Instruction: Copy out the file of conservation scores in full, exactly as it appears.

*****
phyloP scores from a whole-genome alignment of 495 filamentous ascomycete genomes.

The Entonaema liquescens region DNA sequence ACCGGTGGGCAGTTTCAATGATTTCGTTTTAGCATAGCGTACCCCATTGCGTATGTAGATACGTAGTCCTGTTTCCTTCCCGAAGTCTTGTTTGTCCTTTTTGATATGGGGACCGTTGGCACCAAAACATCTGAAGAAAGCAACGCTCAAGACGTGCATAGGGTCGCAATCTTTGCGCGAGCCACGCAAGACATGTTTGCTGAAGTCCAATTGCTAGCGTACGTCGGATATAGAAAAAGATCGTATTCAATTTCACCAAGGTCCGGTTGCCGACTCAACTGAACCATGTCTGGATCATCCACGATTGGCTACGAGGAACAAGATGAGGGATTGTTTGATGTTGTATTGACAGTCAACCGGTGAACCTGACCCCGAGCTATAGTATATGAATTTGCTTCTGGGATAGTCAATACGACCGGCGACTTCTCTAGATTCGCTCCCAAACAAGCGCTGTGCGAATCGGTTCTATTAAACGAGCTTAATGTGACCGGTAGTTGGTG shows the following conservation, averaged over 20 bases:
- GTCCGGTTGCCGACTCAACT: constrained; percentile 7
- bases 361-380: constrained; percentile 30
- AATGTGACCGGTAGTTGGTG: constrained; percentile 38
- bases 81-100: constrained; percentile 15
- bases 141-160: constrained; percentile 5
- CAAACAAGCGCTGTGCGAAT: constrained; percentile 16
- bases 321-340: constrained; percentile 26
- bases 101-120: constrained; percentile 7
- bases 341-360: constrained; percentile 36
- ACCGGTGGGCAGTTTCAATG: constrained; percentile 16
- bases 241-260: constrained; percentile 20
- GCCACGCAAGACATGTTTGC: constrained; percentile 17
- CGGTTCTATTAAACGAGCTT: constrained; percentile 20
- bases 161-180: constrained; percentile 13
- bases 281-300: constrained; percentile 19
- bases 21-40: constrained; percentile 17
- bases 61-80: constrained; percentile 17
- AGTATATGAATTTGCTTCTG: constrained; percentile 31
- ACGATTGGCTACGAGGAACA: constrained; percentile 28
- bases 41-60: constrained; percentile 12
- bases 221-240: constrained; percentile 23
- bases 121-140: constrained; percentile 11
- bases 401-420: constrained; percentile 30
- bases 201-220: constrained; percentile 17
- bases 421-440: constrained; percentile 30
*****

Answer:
phyloP scores from a whole-genome alignment of 495 filamentous ascomycete genomes.

The Entonaema liquescens region DNA sequence ACCGGTGGGCAGTTTCAATGATTTCGTTTTAGCATAGCGTACCCCATTGCGTATGTAGATACGTAGTCCTGTTTCCTTCCCGAAGTCTTGTTTGTCCTTTTTGATATGGGGACCGTTGGCACCAAAACATCTGAAGAAAGCAACGCTCAAGACGTGCATAGGGTCGCAATCTTTGCGCGAGCCACGCAAGACATGTTTGCTGAAGTCCAATTGCTAGCGTACGTCGGATATAGAAAAAGATCGTATTCAATTTCACCAAGGTCCGGTTGCCGACTCAACTGAACCATGTCTGGATCATCCACGATTGGCTACGAGGAACAAGATGAGGGATTGTTTGATGTTGTATTGACAGTCAACCGGTGAACCTGACCCCGAGCTATAGTATATGAATTTGCTTCTGGGATAGTCAATACGACCGGCGACTTCTCTAGATTCGCTCCCAAACAAGCGCTGTGCGAATCGGTTCTATTAAACGAGCTTAATGTGACCGGTAGTTGGTG shows the following conservation, averaged over 20 bases:
- GTCCGGTTGCCGACTCAACT: constrained; percentile 7
- bases 361-380: constrained; percentile 30
- AATGTGACCGGTAGTTGGTG: constrained; percentile 38
- bases 81-100: constrained; percentile 15
- bases 141-160: constrained; percentile 5
- CAAACAAGCGCTGTGCGAAT: constrained; percentile 16
- bases 321-340: constrained; percentile 26
- bases 101-120: constrained; percentile 7
- bases 341-360: constrained; percentile 36
- ACCGGTGGGCAGTTTCAATG: constrained; percentile 16
- bases 241-260: constrained; percentile 20
- GCCACGCAAGACATGTTTGC: constrained; percentile 17
- CGGTTCTATTAAACGAGCTT: constrained; percentile 20
- bases 161-180: constrained; percentile 13
- bases 281-300: constrained; percentile 19
- bases 21-40: constrained; percentile 17
- bases 61-80: constrained; percentile 17
- AGTATATGAATTTGCTTCTG: constrained; percentile 31
- ACGATTGGCTACGAGGAACA: constrained; percentile 28
- bases 41-60: constrained; percentile 12
- bases 221-240: constrained; percentile 23
- bases 121-140: constrained; percentile 11
- bases 401-420: constrained; percentile 30
- bases 201-220: constrained; percentile 17
- bases 421-440: constrained; percentile 30